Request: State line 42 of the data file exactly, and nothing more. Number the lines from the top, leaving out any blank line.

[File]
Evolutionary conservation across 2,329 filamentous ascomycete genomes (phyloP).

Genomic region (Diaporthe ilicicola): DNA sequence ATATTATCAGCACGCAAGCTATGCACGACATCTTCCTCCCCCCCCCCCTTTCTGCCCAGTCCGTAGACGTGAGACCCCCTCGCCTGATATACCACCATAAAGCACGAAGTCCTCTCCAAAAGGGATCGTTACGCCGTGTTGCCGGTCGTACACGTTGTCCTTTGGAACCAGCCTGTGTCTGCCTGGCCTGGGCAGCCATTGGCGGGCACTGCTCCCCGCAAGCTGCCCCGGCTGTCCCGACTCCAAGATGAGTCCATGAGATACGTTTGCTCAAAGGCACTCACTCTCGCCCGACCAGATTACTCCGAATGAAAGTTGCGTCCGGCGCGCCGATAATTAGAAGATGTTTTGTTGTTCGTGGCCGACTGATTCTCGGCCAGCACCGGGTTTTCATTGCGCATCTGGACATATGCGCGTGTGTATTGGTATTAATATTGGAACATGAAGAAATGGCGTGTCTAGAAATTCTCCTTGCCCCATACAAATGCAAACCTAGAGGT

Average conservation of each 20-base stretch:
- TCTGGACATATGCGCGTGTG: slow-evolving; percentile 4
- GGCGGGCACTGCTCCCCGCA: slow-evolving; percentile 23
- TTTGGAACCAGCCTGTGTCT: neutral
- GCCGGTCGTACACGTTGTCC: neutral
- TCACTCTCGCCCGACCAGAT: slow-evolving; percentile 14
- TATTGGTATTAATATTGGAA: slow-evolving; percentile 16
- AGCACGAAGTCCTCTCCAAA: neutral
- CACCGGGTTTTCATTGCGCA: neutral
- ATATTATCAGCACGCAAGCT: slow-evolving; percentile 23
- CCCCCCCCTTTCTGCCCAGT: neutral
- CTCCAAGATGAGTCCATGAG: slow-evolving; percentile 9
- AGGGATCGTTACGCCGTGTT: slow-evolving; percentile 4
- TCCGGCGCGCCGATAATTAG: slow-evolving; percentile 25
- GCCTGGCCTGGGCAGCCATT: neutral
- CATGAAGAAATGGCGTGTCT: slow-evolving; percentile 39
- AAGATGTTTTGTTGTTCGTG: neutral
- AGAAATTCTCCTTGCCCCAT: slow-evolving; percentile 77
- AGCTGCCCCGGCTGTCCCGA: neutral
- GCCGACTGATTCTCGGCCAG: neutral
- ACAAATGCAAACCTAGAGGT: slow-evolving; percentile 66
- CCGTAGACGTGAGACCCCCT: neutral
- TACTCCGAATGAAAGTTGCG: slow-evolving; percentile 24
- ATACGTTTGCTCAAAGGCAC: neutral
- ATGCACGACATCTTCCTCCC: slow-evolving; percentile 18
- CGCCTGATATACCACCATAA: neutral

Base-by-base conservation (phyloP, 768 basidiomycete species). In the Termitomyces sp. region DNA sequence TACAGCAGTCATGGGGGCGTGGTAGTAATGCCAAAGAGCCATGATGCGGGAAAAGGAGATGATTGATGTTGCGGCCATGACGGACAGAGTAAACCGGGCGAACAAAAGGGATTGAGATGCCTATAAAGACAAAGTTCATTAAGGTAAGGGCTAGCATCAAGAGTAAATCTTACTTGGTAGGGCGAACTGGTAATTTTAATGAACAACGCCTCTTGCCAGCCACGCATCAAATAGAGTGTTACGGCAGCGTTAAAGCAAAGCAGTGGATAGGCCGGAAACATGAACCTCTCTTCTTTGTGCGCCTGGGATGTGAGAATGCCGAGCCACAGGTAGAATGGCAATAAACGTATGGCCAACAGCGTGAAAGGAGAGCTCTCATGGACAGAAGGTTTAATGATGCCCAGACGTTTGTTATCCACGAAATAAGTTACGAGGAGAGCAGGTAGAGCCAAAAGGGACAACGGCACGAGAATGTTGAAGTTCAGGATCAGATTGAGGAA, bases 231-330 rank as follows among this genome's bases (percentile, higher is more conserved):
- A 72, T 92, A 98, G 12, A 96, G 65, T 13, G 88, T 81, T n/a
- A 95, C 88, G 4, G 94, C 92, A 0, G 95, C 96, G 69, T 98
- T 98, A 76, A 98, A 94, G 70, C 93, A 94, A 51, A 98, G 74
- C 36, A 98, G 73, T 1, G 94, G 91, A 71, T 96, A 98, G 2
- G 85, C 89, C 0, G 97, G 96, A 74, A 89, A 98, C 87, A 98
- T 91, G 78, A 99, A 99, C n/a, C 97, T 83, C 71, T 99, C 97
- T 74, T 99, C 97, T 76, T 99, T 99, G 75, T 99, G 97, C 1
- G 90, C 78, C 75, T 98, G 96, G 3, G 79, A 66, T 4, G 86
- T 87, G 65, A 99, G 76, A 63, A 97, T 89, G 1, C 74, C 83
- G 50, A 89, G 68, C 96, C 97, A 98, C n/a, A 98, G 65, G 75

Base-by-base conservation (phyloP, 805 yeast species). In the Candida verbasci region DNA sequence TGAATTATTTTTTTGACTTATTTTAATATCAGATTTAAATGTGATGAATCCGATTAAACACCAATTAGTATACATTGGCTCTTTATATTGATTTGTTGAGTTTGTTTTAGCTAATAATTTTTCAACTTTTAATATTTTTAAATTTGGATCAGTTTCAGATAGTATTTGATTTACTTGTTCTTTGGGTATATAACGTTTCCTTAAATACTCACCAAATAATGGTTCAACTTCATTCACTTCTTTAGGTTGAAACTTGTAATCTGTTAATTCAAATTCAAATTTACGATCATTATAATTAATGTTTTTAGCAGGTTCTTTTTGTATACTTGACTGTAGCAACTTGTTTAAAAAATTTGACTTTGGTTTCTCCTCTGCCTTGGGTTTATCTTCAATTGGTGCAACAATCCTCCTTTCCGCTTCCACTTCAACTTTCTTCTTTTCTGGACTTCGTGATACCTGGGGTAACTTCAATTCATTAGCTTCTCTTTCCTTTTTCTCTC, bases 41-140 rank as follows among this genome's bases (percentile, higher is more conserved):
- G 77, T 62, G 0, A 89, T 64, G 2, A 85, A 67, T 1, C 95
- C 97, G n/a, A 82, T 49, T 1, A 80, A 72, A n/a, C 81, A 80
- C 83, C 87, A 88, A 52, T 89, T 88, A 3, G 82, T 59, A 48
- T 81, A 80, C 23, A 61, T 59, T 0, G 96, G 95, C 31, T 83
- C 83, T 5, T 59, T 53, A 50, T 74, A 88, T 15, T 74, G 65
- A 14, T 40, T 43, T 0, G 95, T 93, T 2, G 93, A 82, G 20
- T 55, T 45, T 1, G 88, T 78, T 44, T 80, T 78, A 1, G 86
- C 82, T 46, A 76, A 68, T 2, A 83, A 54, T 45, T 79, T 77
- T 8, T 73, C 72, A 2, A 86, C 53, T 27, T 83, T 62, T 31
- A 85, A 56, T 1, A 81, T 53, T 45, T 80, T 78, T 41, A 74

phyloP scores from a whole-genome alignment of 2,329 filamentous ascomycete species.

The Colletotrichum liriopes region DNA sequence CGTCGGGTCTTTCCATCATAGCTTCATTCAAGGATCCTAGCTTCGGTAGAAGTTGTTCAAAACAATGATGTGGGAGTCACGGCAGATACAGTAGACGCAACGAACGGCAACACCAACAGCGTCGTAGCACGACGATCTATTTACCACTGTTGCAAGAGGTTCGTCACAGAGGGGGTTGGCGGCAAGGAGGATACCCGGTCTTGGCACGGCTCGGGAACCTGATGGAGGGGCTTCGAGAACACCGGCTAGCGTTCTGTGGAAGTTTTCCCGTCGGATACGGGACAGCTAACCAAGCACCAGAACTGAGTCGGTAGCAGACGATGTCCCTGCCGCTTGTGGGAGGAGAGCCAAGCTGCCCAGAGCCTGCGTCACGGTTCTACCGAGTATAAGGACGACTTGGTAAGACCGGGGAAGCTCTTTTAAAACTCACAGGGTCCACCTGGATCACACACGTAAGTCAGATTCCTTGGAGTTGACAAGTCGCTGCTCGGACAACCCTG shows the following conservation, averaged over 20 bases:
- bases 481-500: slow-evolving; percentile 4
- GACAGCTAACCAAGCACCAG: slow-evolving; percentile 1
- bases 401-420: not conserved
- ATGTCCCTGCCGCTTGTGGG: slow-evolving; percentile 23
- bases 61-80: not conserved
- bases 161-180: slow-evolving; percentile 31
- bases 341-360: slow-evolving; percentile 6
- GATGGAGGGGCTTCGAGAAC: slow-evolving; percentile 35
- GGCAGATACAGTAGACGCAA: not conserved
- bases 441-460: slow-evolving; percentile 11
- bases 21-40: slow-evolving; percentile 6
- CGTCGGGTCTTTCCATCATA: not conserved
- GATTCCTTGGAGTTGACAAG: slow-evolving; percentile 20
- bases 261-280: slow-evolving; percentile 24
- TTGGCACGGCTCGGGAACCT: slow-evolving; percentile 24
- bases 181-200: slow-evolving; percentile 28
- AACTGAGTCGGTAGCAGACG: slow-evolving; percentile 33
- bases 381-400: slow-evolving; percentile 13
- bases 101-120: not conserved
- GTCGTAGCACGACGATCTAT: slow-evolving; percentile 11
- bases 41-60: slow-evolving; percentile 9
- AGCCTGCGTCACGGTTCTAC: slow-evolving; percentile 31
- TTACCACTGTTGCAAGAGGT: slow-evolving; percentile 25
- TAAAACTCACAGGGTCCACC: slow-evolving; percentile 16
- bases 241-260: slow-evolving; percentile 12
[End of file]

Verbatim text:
- C 97, G n/a, A 82, T 49, T 1, A 80, A 72, A n/a, C 81, A 80